Senator Jeff Sessions, a Republican that represents Alabama, is decidedly not chill when it comes to legalized weed. It’s going to be a huge problem for legalization advocates if he becomes Attorney General, as he is poised to do, not least because his emphatic statements about drug use are entirely unsupported by science. Has nobody told this guy that the ‘gateway drug’ argument has been repeatedly refuted by research?
Then again, this is the guy who’s been called a “nightmare for drug policy reform” by the Drug Policy Alliance and has stated that “good people don’t smoke marijuana.” This conservative is no Rand Paul, and he appears to have no respect for the scientific data available on marijuana.
Sessions, who, according to a past employee, allegedly said that he thought the KKK was all right “until he learned that they smoked marijuana”, has an opinion on bud that is stuck in the Reagan era of the war on drugs. His arguments against legalization have, for decades now, repeatedly gone back to the idea that marijuana is a gateway drug. “We’re going to see more marijuana use,” he said at an April U.S. Senate hearing on marijuana legalization. “We’re going to see more illegal drug use also,” he continued.
Science, however, does not back up his claims. To say that marijuana is a gateway drug to other substances is to fall into the classic “correlation equals causation” trap. National surveys do demonstrate that there is a large proportion of individuals who use cannabis and then go on to use other illegal drugs. But the accepted scientific opinion isn’t that marijuana is a specialized force drawing people into further temptation — it’s that people who are more vulnerable to taking drugs typically start with what’s readily available. And marijuana is pretty readily available.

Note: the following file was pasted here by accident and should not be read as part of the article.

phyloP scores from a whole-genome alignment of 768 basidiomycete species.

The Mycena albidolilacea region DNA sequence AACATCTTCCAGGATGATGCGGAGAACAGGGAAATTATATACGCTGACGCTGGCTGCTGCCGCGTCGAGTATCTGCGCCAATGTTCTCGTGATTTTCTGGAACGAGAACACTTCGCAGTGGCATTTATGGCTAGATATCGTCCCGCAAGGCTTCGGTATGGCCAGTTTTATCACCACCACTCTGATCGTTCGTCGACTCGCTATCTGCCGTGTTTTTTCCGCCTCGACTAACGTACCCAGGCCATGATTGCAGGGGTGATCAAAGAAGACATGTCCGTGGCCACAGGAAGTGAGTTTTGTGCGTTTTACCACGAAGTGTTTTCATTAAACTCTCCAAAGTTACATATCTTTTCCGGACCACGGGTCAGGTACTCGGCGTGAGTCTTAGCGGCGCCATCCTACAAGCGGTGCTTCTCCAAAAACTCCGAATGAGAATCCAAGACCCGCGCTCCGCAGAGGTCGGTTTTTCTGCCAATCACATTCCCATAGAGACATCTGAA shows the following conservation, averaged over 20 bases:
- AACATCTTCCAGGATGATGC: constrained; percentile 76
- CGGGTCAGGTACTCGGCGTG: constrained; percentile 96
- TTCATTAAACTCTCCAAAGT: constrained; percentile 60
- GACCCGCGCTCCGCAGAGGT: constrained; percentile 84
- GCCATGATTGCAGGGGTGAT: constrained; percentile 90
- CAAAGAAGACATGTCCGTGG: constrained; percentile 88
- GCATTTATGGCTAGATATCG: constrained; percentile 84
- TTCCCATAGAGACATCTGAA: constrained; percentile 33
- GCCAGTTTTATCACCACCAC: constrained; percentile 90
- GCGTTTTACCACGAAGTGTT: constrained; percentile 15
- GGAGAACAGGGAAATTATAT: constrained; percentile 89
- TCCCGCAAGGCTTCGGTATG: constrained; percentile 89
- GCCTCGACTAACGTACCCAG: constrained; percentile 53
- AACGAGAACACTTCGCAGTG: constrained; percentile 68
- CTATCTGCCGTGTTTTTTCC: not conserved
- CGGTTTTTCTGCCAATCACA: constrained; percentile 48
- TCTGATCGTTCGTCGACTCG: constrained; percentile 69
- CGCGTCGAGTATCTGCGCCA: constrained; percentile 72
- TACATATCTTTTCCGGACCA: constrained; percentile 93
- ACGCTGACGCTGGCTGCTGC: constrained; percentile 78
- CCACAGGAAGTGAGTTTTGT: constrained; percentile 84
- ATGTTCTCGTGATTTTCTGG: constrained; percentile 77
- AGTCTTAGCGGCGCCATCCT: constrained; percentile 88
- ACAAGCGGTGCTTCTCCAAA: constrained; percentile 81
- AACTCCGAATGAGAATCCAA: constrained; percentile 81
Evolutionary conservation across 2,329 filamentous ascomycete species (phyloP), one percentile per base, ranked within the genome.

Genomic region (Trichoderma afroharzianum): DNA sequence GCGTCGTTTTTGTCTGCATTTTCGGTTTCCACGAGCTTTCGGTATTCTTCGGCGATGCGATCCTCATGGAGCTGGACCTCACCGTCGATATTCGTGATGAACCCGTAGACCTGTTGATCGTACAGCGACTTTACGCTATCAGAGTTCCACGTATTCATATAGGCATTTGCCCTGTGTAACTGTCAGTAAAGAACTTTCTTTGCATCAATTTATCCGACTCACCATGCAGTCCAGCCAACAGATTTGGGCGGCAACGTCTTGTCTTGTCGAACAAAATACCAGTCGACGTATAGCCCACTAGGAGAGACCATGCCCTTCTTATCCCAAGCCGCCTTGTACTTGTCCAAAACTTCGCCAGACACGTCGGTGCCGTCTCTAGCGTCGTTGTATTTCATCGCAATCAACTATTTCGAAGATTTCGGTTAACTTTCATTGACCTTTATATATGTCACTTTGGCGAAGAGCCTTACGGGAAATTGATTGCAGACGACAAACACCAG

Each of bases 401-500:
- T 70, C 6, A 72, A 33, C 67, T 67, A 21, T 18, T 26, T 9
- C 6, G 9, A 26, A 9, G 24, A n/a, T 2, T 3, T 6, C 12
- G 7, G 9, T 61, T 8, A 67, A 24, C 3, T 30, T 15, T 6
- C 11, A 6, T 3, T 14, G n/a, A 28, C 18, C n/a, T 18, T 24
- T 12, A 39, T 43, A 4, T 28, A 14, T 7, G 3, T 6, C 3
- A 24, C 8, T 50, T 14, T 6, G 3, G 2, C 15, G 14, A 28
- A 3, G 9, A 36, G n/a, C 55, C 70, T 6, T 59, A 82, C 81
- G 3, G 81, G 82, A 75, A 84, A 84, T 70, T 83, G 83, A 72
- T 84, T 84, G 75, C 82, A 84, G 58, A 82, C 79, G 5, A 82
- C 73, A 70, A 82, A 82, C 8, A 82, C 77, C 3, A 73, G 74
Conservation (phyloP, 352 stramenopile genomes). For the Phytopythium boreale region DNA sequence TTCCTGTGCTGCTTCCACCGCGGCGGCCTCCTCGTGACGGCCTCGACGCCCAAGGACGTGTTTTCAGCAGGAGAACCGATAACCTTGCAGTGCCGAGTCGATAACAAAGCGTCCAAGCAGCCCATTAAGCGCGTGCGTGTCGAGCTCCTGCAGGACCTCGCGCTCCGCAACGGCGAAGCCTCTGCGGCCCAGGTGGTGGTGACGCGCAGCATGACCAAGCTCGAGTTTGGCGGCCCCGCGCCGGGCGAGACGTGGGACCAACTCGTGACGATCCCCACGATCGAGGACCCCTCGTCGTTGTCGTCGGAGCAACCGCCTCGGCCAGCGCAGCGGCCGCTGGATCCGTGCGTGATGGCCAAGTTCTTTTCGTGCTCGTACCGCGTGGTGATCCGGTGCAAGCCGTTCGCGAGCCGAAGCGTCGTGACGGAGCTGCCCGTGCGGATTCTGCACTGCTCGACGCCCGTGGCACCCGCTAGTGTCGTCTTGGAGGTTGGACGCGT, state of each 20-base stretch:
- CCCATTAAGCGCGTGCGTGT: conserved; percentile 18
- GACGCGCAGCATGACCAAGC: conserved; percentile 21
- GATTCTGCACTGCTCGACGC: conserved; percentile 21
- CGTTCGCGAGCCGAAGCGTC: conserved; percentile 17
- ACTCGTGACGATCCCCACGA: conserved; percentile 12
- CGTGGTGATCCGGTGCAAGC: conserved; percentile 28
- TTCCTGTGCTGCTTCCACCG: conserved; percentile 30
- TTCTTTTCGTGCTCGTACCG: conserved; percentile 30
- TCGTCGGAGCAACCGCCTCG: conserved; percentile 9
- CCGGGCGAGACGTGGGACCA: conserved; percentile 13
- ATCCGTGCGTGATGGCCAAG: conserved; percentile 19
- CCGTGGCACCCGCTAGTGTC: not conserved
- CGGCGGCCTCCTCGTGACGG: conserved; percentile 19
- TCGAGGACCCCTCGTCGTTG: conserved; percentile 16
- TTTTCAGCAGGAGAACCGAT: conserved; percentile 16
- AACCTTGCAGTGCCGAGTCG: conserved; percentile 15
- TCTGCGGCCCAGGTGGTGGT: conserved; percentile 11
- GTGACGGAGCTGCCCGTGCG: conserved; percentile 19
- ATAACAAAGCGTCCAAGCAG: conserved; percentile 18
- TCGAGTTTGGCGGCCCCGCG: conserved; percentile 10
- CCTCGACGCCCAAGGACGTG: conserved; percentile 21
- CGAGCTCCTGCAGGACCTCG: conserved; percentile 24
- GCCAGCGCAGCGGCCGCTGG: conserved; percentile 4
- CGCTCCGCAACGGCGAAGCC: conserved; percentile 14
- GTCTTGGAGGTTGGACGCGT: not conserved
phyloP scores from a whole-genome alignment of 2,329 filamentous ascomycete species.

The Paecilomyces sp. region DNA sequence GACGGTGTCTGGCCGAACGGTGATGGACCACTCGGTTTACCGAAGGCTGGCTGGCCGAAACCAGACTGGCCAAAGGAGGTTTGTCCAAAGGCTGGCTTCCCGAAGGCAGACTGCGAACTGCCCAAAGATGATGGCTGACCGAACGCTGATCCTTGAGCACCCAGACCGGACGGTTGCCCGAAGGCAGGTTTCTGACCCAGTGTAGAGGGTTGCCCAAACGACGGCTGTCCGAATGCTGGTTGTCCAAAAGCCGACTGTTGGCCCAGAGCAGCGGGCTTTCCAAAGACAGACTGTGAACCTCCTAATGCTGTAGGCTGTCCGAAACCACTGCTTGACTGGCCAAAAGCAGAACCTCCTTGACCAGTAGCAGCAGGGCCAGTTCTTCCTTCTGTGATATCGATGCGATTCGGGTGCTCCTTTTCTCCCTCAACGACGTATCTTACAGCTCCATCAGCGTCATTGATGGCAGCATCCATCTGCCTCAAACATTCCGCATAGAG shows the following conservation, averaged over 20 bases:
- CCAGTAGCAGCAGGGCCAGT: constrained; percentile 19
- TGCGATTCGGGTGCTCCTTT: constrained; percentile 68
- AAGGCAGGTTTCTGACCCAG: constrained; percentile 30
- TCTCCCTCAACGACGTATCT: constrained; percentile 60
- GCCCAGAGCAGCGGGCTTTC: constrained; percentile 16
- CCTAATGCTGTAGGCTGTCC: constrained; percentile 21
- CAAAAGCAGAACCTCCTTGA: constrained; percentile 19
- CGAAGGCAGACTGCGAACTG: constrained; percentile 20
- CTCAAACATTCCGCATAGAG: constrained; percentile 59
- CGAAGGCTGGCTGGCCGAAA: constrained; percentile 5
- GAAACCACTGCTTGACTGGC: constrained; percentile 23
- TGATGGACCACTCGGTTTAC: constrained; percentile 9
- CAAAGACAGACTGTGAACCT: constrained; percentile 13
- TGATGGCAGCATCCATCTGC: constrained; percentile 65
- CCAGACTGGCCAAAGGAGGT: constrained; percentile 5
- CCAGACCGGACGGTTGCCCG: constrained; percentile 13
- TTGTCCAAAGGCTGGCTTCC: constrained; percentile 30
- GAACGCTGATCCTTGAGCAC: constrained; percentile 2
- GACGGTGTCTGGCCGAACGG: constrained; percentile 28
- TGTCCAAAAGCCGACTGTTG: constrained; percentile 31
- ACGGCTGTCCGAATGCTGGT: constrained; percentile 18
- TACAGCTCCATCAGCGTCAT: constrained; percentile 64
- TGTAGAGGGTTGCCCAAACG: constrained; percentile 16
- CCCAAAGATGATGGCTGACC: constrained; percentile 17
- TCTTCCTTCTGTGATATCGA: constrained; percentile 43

“But because underage smoking and alcohol use typically precede marijuana use, marijuana is not the most common, and is rarely the first, ‘gateway’ to illicit drug use,” the National Academy of Sciences announced in 1999. “There is no conclusive evidence that the drug effects of marijuana are casually linked to the subsequent abuse of other illicit drugs.”
There you have it: The real gateway drug, according to Sessions’ version of logic, is alcohol. A 2016 study published in the Journal of School Health reported that “the vast majority” of 2,835 United States twelfth-graders drank alcohol before trying out tobacco or marijuana. A different 2014 study on gateway substances found that nicotine had a “priming effect” on cocaine use. Meanwhile, there’s no conclusive evidence that it’s marijuana specifically that leads people to try other drugs.
This evidence, however, has not convinced Sessions or other Trump surrogates like Ben Carson and Governor Chris Christie. On Thursday, Christie said, blatantly incorrectly, that “every study shows marijuana is a gateway drug.”
Additionally, Trump’s previous statements that marijuana legalization should be a state-by-state issue does not mean that legal use of the drug is safe under a Trump administration. As Attorney General, Sessions could require prosecutors to go after marijuana companies in states that have already legalized the substance and throw out the 2013 Justice Department decision to leave legal marijuana sellers alone. Being Attorney General also gives Sessions the power to arrest owners and operators, then seize their assets.
Sessions’ beliefs on marijuana are more in line with the late Nancy Reagan than with modern-day science. That’s bad news for anyone hoping that the future Attorney General might approach subjects with cool logic rather than out-of-touch bias.
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